Ford Announces 2018 F-150 Gasoline Fuel Economy
Most Engines See Efficiency Uptick, 3.5L EcoBoost Tows Up to 13,200 Pounds
The 2018 F-150 has official EPA fuel economy ratings, with the most efficient gasoline engine offering 20 city/26 highway/22 combined mpg.
The owner of those impressive efficiency ratings is the F-150 4x2 equipped with a 2.7L EcoBoost V-6. Adding four-wheel drive results in a 19/24/21 mpg rating, respectable numbers for a fullsize pickup with 325 hp and 400 lb-ft of torque. Each of the 4x4’s EPA ratings (as well as the 4x2’s city rating) are up 1 mpg compared to the 2017 F-150’s 2.7L engine, an impressive feat considering the new truck also has 25 extra lb-ft of torque. A newly standard 10-speed automatic transmission helps improve efficiency, and it should provide better performance as well.
Also commendable are the 5.0L V-8’s EPA numbers. At 17 city/23 highway/19 combined mpg, the 4x2 makes better efficiency numbers than even the fuel-sipping Chevy Silverado 1500. The F-150 4x4’s 16/22/18 mpg are similarly class-leading compared to other V-8 pickups. As on the small EcoBoost engine, the 2018 F-150 5.0L V-8’s numbers are 1-2 mpg better than the truck it replaces, aided in part by the same 10-speed automatic found behind Ford’s EcoBoost engines.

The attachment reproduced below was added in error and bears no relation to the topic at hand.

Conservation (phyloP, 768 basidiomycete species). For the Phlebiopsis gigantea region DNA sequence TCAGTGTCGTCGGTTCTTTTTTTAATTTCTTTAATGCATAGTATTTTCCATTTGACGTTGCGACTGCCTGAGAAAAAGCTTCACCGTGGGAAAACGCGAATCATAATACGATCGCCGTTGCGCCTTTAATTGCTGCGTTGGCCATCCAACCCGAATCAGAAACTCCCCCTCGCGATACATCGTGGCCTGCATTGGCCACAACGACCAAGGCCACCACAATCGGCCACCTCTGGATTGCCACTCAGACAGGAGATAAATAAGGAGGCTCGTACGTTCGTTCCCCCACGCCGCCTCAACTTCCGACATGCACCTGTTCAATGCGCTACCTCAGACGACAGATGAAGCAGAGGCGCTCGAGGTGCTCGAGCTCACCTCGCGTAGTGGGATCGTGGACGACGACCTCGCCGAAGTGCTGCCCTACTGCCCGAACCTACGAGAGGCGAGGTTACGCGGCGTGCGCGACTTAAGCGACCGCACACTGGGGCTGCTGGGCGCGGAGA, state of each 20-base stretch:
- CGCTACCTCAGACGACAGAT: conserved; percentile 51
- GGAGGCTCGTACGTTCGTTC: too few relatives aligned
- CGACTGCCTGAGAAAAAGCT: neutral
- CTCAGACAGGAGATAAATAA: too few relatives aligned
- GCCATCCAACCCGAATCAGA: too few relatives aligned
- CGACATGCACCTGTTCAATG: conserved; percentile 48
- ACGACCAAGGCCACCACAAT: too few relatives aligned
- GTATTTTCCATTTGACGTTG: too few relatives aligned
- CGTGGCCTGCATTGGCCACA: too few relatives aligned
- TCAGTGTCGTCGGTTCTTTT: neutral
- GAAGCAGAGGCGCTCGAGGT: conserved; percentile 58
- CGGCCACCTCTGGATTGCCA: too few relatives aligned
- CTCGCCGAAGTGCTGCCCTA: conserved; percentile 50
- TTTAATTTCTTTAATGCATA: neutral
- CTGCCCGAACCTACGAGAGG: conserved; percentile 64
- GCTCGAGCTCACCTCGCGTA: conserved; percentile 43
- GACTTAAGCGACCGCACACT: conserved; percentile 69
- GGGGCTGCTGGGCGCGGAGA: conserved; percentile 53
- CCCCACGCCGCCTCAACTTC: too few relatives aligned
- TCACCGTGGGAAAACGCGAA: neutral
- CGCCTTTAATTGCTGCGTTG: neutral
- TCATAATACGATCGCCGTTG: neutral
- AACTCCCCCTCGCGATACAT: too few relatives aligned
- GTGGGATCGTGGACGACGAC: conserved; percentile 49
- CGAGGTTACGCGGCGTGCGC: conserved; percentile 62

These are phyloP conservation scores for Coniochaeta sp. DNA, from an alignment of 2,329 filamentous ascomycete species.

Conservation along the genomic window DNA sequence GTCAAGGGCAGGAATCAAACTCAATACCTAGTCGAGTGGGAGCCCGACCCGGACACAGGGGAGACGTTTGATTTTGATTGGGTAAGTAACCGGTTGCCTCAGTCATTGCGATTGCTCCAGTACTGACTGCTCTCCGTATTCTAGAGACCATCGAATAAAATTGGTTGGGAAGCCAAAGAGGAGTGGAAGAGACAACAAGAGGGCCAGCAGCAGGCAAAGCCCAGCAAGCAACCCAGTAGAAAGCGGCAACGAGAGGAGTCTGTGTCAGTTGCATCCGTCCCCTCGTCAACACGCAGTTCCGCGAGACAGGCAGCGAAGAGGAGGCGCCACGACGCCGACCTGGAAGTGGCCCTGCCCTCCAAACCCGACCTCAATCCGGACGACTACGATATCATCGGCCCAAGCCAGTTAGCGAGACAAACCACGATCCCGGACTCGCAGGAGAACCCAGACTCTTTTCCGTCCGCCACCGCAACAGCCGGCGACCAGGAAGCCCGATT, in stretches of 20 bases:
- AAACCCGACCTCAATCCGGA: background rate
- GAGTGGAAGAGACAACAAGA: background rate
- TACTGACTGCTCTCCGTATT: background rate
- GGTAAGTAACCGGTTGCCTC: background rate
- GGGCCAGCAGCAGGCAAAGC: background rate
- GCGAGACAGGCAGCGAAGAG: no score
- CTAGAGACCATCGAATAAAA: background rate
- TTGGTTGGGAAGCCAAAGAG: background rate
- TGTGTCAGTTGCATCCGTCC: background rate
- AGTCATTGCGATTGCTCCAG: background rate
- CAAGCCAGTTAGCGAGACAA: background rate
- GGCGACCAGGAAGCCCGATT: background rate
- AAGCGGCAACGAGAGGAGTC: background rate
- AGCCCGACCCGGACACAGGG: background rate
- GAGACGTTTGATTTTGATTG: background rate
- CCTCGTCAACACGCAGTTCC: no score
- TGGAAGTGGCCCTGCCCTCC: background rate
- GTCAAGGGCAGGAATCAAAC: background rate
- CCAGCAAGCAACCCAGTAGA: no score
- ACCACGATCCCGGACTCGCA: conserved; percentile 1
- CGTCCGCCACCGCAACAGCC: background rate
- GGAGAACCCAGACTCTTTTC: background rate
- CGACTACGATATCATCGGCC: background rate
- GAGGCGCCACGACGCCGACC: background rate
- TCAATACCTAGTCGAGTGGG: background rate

Finally, the F-150’s downsized base 3.3L V-6 is more efficient than the naturally aspirated 3.5L engine it replaces, in spite of being more powerful (290 hp) and torquier (265 lb-ft). So equipped, a 4x2 pickup achieves 19 city/25 highway/22 mpg, while a 4x4 gets 18/23/20 mpg.
The expected mileage leader of the F-150 lineup, the 3.0L diesel V-6, has yet to be rated by the EPA. We can expect those numbers in November or December, closer to the powertrain offering’s launch early in 2018.
Ford’s other engine offerings, the 3.5L EcoBoost V-6 and its high-output variant, receive unchanged EPA ratings for 2018, having been extensively reengineered for the 2017 model year. However, the regular-output 3.5 gets an increased towing rating, at 13,200 pounds. We must admit some trepidation, as we’ve had experience towing loads near the previous F-150 EcoBoost’s limit, and it can be a nervous machine when saddled with 10,000 pounds in tow. Nevertheless, Ford’s class-leading tow rating is very impressive indeed, as those numbers were once the exclusive purview of heavy-duty pickups.
Thanks to its new powertrains, Ford can rest assured that its offerings are now among the most efficient gasoline-powered fullsize trucks on the market, with the best-in-class 2.7L EcoBoost’s efficiency ratings even outstripping smaller, less powerful machinery like the Toyota Tacoma, Chevrolet Colorado, and Honda Ridgeline. We can’t wait to see what the 3.0L Power Stroke will be able to throw down.